What about the kinds of acts we’re seeing being performed on Truth Social, and that we’ve seen on other far-right social media apps like GETTR? They seem to be a form of trolling, but do they fall into any of the above categories? And what should we think about their moral status?

As we saw above, trolling captures a wide variety of phenomena, and not all of them have been fully articulated. I think that the kind of trolling I’m focusing on here – i.e., that which is involved in snatching up high-profile usernames and clogging up feeds with irrelevant images – doesn’t neatly fit into any of the above categories. Instead, let’s call it something else: protest trolling.

Protest trolling has a lot of the hallmarks of other forms of trolling – it often involves acts that are meant to distract a particular target or targets, and involves what the troll finds funny (e.g., inappropriate pictures of Sonic the Hedgehog). Unlike other forms of trolling, however, it is not necessarily done in “good fun,” nor is it necessarily meant to be malicious. Instead, it’s meant to express one’s principled disagreement with a target, be it an individual, group, or platform.

Compare, for example, a protest of a new university policy that involves a student sit-in. A group of students will coordinate their efforts to disrupt the activities of those in charge, an act that expresses their disagreement with the institution, governance, and/or authority figure. The act itself is intentionally disruptive, but is not itself motivated by malice: they are not acting in this way because they want others to be harmed, even though some harm may come about as a result.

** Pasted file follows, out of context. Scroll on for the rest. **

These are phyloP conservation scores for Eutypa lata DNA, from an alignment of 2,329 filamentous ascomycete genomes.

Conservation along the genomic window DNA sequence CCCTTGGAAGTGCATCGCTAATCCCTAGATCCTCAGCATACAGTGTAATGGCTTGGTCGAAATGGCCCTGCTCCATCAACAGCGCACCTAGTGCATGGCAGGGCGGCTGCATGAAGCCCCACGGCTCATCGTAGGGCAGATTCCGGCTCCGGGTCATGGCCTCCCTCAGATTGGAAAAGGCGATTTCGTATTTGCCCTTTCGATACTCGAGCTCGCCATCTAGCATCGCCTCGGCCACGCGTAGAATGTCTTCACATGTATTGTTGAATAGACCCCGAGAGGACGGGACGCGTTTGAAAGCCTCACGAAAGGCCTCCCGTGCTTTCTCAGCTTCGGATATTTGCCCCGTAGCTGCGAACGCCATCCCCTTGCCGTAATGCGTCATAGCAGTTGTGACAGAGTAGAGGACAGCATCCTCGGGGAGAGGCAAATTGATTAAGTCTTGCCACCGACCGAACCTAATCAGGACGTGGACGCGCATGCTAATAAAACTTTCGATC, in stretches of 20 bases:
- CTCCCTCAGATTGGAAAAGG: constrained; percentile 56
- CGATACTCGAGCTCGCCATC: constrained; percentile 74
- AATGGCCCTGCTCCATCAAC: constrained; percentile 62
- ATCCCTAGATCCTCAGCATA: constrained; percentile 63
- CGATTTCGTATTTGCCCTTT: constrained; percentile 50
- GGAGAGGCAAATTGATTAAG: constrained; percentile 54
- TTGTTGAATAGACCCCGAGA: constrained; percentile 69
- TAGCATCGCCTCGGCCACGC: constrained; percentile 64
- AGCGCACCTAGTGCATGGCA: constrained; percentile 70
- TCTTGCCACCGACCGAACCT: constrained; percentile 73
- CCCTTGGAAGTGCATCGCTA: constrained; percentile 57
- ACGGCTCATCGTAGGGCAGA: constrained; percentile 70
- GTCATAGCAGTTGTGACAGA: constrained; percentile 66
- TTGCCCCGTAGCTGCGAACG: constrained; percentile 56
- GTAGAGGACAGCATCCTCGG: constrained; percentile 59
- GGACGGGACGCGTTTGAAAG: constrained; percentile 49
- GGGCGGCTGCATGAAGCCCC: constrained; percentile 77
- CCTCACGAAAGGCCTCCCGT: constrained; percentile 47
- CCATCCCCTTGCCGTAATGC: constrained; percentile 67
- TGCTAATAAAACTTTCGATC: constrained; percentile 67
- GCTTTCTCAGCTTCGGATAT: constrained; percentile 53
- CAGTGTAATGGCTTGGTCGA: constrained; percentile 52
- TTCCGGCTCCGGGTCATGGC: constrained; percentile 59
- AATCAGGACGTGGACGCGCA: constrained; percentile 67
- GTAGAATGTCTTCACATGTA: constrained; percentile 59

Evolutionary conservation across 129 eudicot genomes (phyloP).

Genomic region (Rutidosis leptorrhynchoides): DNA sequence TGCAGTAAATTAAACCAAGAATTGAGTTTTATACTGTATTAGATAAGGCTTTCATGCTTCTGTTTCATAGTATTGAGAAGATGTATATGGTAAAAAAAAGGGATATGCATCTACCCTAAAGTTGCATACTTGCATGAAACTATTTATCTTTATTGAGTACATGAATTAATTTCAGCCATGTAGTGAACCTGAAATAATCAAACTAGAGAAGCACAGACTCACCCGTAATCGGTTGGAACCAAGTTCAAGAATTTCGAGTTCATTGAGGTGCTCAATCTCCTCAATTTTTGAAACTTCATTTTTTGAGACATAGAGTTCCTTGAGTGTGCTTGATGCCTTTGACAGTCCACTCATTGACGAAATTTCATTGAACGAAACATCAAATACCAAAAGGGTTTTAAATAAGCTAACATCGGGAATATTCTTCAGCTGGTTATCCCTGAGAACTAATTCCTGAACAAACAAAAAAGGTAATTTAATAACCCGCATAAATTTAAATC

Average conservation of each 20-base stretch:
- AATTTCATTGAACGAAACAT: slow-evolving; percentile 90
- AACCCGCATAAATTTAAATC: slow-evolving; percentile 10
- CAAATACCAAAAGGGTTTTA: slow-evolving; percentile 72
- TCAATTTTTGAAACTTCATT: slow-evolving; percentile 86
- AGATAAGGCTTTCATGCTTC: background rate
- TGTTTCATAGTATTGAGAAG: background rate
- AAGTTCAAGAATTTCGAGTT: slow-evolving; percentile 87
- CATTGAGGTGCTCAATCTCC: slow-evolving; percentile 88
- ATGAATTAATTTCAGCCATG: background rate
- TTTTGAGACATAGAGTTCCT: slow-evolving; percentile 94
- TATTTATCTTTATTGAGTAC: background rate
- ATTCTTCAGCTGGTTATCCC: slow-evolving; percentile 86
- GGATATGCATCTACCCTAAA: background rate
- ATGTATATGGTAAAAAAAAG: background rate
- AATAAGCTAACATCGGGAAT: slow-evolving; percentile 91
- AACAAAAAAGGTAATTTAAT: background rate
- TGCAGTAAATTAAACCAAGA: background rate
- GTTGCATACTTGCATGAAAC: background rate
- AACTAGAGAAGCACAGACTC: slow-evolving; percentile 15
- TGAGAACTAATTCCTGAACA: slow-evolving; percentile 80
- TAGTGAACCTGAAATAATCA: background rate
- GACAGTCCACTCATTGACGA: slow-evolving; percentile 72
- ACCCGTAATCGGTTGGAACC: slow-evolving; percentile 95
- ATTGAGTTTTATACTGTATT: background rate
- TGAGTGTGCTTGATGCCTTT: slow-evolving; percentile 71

While the analogy to the case of online trolling is imperfect, there are, I think, some important similarities between a student sit-in and the flooding of right-wing social media with irrelevant content. Both are primarily meant to disrupt, without specifically intending harm, and both are directed towards a perceived threat to one’s core values. For instance, we have seen how right-wing media has perpetrated violence, both in terms of violent acts and towards members of marginalized groups. One might thereby be concerned that a whole social network dedicated to the expression of such views could result in similar harms, and is thus worth protesting.

Of course, in the case of online trolling there may be other intentions at play: for example, the choice of material that’s been used to disrupt these services is clearly meant to shock, gross-out, and potentially even offend its core users. Furthermore, not every such action will have principled intentions: some will simply want to jump on the bandwagon because it seems fun, as opposed to actually expressing a principled disagreement.

There are, then, many tangled issues surrounding the intentions and execution of different forms of protest trolling. However, just as many cases of real-life protesting are disruptive without being unethical, so, too, may cases of protest trolling be potentially morally unproblematic.